Join industry expert Sebastien in a captivating interview as he shares his 13 years of experience in the utilities infrastructure sector. From his background in project finance and investment transactions to his insight on the growth of the Middle East’s utilities development and project finance industry, Sebastien provides a unique perspective on the challenges and opportunities in the sector. He also shares his personal experience navigating the pandemic and the changes it has brought to the industry. Whether you’re looking to enter the sector or just seeking to expand your knowledge, don’t miss this opportunity to gain valuable insights from an experienced professional.
Nick: Can you give us an overview of yourself?
Sebastien: After gaining experience in the finance and defence electronics industries, I joined the utilities infrastructure sector 13 years ago. Over the years, I have developed a solid background in structuring, developing and closing water, energy, and waste projects, M&A deals, and commercial transactions in the Middle East, Turkey, Africa and Asia.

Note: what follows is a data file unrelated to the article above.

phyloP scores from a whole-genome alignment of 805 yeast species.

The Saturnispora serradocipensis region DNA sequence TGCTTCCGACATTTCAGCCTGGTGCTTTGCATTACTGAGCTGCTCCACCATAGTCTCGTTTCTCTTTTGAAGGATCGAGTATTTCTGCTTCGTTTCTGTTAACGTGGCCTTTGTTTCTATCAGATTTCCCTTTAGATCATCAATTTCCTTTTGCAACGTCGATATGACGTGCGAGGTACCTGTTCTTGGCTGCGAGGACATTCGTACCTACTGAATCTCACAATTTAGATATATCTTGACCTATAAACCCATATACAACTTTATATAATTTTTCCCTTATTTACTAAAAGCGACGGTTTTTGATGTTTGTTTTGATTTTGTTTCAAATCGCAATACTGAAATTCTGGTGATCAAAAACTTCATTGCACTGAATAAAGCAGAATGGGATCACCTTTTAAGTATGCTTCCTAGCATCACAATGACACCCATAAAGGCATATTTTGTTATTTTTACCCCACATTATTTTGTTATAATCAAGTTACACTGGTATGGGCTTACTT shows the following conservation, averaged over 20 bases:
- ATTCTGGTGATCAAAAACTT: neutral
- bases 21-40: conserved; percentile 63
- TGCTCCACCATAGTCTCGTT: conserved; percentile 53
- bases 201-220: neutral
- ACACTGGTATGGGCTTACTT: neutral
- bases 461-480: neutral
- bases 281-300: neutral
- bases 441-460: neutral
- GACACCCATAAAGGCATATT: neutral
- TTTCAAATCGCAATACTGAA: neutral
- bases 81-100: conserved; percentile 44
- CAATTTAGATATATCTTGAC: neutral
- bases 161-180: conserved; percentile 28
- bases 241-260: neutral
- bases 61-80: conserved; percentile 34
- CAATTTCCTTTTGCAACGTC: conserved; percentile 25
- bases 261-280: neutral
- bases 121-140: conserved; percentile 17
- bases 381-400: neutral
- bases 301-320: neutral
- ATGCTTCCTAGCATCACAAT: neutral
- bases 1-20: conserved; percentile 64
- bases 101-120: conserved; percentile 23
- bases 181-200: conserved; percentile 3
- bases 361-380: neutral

My expertise includes in-depth knowledge of project finance, investment transactions, and asset and share-based transactions, which is complemented by a good understanding of business development and financing aspects, both equity and debt. I have played a role in the review and development of several successful IWPs and ISTPs in the region, including the Salalah IWP and Jeddah Airport 2 ISTP, both of which achieved successful financial closure.